Green Lab

Research Publications Lab Members Teaching Research Opportunities Long Point Volunteering

David M. Green

Professor and Director
Redpath Museum, McGill University
859 Sherbrooke St. W.
Montreal, Quebec H3A 2K6, Canada

Telephone: (514) 398-4086 ext. 4088
Fax: (514) 398-3185
email: david.m.green@mcgill.ca

 

Katharine T. Yagi

PhD (Natural Resource Science), McGill University
M.Sc. (Biology), Laurentian University
B.Sc. (Biology), University of Guelph

Contact: katharine.yagi@mail.mcgill.ca

Webpage: https://katharinetyagi.wixsite.com/profile

Current Research

My current research in David Green's lab at McGill University examines the effect of density on dispersal in pond breeding amphibians. These effects can be linked to the dynamics of isolated populations, where dispersal is key to its survival.

Amphibians are in decline at a global scale due to many impacts such as habitat loss, disease transfer and climate change. The Fowler's toad (Anaxyrus fowleri) is an endangered species in Canada, found in three remnant populations in Ontario; Niagara region, Long Point and Rondeau. Long term study of the Long Point population has shown that the main cause of population decline is likely due to the loss of appropriate breeding habitat, caused by the invasion of the common reed (Phragmites australis). The objectives of my thesis are to (1) determine the effect of density on the growth of Fowler's toad tadpoles, (2) determine whether carry-over effects are found in the adult stage of individuals reared under different density conditions, and (3) determine whether dispersal at the adult stage is affected by the individuals tadpole density condition.

Past Research

My Master's research in Jacqueline Litzgus's lab at Laurentian University examined the effect of beaver flooding on the spatial ecology and thermoregulation on a population of the federally endangered Spotted turtle (Clemmys guttata) in a historically mined peat-bog in southern Ontario. Using both historical and current radio telemetry data, my research showed that the turtles selected the newly flooded aquatic habitat over any habitat available during the drier conditions. Also, the turtles were found to have a preferred temperature range of 20-26ºC, which coincided well with the temperatures provided by the newly flooded habitats. Aestivation behaviour was also observed to be less frequent in the population during the flooded conditions, suggesting the turtles adjusted to a longer active season than during the drier historical conditions. Nesting habitat was found to be affected by the flooding, where historical nesting locations were destroyed due to the increased water levels. However, turtles were observed using new nesting locations during the study. Overall, the beaver flooding was found to have a positive impact on this population of spotted turtles.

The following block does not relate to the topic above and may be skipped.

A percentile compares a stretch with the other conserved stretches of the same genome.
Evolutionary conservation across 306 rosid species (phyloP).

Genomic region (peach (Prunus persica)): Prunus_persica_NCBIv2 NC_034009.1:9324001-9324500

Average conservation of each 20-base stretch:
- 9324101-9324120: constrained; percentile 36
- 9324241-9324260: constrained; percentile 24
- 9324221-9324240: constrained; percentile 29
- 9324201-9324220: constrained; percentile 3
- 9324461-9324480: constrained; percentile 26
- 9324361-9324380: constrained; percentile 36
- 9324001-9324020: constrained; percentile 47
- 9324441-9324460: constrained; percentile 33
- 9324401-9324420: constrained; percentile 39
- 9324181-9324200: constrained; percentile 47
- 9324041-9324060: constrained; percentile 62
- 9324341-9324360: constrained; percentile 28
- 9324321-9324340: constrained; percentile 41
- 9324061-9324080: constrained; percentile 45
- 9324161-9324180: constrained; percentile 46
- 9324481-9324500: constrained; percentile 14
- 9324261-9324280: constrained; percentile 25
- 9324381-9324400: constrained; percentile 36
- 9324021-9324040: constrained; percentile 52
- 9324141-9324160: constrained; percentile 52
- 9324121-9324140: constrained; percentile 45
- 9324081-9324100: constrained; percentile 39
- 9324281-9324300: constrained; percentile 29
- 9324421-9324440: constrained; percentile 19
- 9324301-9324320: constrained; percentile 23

Reports and Publications

Yagi, K.T. and D.M. Green. 2017. Performance and Movement in Relation to Post-metamorphic Body Size in a Pond-breeding Amphibian. Journal of Herpetology 51(4):482-489.

Yagi, K.T. and D.M. Green. 2016. Mechanisms of Density-dependent Growth and Survival in Tadpoles of Fowler's Toad, Anaxyrus fowleri: Volume vs. Abundance. Copeia 104(4):942-951.

Green, D.M. and K. Yagi. 2015. Ponds for Toads. Fowler's Toad Recovery and Habitat Mitigation at Long Point, Ontario. Field report for 2015. Canadian Wildlife Service, Environment Canada.

Green, D.M. and K. Yagi. 2014. Ponds for Toads. Fowler's Toad Recovery and Habitat Mitigation at Long Point, Ontario. Field report for 2014. Canadian Wildlife Service, Environment Canada.

Green, D.M. and K. Yagi. 2013. Population ecology for Fowler’s toad (Anaxyrus fowleri) at Long Point, Ontario, Field report for 2013. Canadian Wildlife Service, Environment Canada.

Green, D.M. and K. Yagi. 2012. Population ecology for Fowler’s toad (Anaxyrus fowleri) at Long Point, Ontario, Field report for 2012. Canadian Wildlife Service, Environment Canada.

Yagi, K. and J. Litzgus. 2013. Thermoregulation and Behavior of Spotted Turtles (Clemmys guttata) in a beaver-flooded bog in Southern Ontario, Canada. Journal of Thermal Biology 38(5): 205-213.

Yagi, K. and J. Litzgus. 2012. The Effects of Flooding on the Spatial Ecology of Spotted Turtles (Clemmys guttata) in a Partially Mined Peatland. Copeia 2012(2):179-190.

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